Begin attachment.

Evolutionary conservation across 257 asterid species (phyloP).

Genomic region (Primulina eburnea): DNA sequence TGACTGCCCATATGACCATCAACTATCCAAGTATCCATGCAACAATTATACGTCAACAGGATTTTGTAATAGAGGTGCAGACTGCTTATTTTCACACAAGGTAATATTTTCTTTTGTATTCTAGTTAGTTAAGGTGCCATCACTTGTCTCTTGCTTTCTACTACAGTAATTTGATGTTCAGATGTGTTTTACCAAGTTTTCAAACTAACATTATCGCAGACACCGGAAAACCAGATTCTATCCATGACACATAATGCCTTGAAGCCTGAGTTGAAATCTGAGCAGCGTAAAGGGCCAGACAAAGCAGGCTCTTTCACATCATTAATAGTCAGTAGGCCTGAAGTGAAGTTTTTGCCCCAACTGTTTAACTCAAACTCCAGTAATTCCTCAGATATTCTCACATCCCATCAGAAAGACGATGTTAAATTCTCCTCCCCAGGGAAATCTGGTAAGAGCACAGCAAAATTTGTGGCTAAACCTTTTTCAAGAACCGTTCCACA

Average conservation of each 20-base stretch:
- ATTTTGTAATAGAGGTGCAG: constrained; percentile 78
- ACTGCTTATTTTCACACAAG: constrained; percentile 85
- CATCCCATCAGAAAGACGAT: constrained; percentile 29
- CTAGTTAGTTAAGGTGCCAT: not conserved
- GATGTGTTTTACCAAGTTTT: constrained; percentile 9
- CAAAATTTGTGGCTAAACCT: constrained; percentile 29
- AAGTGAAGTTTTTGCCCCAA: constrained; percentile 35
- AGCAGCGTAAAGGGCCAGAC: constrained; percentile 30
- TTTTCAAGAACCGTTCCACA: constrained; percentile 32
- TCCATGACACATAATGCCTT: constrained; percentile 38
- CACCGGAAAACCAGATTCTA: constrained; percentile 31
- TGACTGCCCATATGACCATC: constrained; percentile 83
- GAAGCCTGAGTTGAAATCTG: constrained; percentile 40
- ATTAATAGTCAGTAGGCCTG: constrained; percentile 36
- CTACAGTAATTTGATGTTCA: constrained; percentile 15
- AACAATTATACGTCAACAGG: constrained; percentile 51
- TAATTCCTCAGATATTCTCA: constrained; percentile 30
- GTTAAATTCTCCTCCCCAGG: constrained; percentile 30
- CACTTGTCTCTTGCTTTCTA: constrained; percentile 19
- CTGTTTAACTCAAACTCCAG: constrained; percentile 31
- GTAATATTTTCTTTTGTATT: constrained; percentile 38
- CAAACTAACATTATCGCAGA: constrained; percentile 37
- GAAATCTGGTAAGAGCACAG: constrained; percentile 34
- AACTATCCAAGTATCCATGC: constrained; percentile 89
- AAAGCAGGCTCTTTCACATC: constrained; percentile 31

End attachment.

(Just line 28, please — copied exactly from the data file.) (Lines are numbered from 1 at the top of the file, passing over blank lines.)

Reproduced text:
- AAAGCAGGCTCTTTCACATC: constrained; percentile 31